It is therefore desirable to have available methods and materials to inhibit the catabolism of heme in order to prevent the accumulation of bilirubin in serum.

Copending and commonly assigned U.S. patent application Ser. No. 684,169, now abandoned, describes the use of tin protoporphyrin IX (SnPP) in the treatment of elevated levels of bilirubin in neonates and adults. Copending and commonly assigned U.S. patent application Ser. No. 715,515 describes the use of tin mesoporphyrin (SnMP) for the same purpose.

Maintenance of a proper equilibrium or balance of tissue heme content is essential to the normal physiological functioning of cells. When this equilibrium is disturbed by any condition characterized by excess heme degradation to bilirubin--as exemplified by the circumstances listed above--it would be clinically valuable to have a pharmacological mechanism for restoring the equilibrium state of heme in cells by facilitating the excretion of the excess amount of heme from the body.

In association with but independent of the conditions described above, excess iron also accumulates in the body and this accumulation of the metal over time can produce deleterious and even lethal consequences for the host. This excess of iron may derive from several sources; e.g. cooking methods (iron pots) or directly via the diet (e.g., iron-overload induced cutaneous porphyria), from excess therapeutic administration of the metal in an attempt vigorously to treat unresponsive anemias; from hypertransfusions to which certain patients with blood disorders are subject; idiopathically from the genetic and acquired disorders collectively known as "hemachromatosis"; from certain industrial exposures; but the most common causes of excess iron deposition in tissues, and the resultant pathologic consequences which derive thereof, are a consequence of common congenital hemolytic anemias such as sickle cell disease, the various forms of thalassemia, G-6-PD deficiency, hereditary spherocytosis and the like. In these disorders, a greatly shortened red cell life span results in continuous large depositions of iron in tissues to an extent exceeding the capacity of the body to re-utilize the metal. These tissue concentrations of iron rise to very high, toxic levels and lead to impairment of vital organ functions manifest, for example, by cardiomyopathy, pancreatic insufficiency (diabetes) and generalized endocrine failure.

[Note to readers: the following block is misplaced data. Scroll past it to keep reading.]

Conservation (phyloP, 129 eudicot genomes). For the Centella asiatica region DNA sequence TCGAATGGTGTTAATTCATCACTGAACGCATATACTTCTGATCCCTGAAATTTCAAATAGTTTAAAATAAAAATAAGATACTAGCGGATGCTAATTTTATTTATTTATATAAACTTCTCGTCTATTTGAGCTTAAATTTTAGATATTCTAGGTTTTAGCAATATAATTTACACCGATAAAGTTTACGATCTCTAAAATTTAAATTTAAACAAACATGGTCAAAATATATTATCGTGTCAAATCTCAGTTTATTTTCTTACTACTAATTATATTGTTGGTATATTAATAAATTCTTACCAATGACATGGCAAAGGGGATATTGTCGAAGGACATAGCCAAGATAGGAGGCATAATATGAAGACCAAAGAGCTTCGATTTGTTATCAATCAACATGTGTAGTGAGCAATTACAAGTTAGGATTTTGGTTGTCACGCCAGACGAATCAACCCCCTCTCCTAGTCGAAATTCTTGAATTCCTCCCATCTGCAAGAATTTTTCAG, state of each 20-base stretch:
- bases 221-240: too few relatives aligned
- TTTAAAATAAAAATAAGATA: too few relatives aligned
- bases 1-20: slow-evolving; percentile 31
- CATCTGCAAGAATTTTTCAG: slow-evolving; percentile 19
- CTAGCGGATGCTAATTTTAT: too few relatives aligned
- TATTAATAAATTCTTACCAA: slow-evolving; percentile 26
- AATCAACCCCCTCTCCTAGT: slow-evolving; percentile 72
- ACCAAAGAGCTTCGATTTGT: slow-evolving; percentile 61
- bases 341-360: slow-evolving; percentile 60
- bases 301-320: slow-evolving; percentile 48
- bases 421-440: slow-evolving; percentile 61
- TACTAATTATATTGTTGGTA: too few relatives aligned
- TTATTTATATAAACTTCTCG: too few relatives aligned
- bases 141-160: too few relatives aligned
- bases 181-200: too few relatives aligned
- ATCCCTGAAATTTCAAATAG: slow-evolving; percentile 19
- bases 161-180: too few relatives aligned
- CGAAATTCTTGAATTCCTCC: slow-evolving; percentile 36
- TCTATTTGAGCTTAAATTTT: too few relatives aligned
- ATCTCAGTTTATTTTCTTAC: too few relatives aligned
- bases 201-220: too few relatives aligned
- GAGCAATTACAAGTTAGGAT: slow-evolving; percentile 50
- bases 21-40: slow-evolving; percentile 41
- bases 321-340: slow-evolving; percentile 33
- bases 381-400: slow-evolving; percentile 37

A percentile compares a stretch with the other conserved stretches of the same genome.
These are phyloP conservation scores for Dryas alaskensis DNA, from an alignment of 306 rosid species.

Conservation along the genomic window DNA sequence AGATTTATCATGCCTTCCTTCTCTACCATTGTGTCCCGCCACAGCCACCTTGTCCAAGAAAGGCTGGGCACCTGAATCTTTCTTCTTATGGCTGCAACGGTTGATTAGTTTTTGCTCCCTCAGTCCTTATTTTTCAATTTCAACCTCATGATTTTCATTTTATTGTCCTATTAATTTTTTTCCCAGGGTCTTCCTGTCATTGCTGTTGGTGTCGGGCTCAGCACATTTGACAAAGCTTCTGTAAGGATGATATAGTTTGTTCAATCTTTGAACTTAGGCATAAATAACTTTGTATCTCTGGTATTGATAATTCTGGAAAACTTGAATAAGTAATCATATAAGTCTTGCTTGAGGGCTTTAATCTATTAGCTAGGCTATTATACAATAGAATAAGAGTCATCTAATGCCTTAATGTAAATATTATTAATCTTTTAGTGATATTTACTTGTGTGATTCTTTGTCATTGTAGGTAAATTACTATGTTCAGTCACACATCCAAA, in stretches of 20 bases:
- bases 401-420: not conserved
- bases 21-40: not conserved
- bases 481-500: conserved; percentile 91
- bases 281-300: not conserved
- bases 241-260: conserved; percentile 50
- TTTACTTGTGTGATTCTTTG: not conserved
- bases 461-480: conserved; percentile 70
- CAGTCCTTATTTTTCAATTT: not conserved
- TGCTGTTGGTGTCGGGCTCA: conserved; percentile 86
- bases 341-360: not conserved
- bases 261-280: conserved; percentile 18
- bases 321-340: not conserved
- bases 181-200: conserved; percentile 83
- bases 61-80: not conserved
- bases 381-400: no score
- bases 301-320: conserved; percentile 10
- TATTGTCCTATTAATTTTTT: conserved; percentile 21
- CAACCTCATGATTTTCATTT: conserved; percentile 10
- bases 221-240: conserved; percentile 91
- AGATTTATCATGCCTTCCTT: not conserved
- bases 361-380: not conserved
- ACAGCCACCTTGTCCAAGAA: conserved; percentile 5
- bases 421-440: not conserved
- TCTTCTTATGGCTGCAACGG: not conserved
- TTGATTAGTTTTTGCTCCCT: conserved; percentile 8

There is no physiological mechanism for excreting this excess of iron and the only generally available therapeutic modality for this purpose is a pharmacological agent known as desferrioxamine. This agent is not specific for iron however and chelates other metals as well. It must, in order to be reasonably effective, be given intramuscularly and causes substantial local inflammation at the site of injection. Further, original suggestions that it was non-toxic have proved incorrect, and a large number of toxic reactions in treated patients have now been reported to occur after its use.

SnPP and SnMP as described in the copending and commonly assigned applications identified above both manifest the extremely advantageous properties of greatly enhancing the biliary excretion of iron into the intestinal contents where the metal is eliminated. SnPP and SnMP act in this additional fashion by blocking the binding of heme to heme oxygenase, thus preventing the release of iron which normally occurs in the process of heme catabolism and allowing one atom of iron to be excreted into the intestine with every molecule of uncatabolized heme.

Tryptophan is an essential amino acid which has profound effects on a number of metabolic pathways in the whole animal, including man, particularly in the nervous system. Tryptophan is metabolized principally in the liver. Tryptophan which is not metabolized in the liver accumulates in the plasma and in the brain. Brain levels of tryptophan are dependent on plasma levels of the amino acid which in turn are regulated by liver tryptophan pyrrolase. Tryptophan in the brain is metabolized by a different route than in the liver. One of the principal metabolic products of tryptophan in the brain is 5-hydroxytryptamine, or serotonin. The concentrations of tryptophan and serotonin in the brain are closely regulated in humans. Increased concentration of these products are associated with hepatic encephalopathy and migraine headaches. Encephalopathy is a known affliction characterized by degenerative changes in the brain cells leading to confused states and other abnormal behaviour patterns as well as convulsions, stupor and coma. Decreased concentrations of these products have been implicated in narcolepsy, depression and nyoclonic disorders characterized by uncontrolled jerky movements.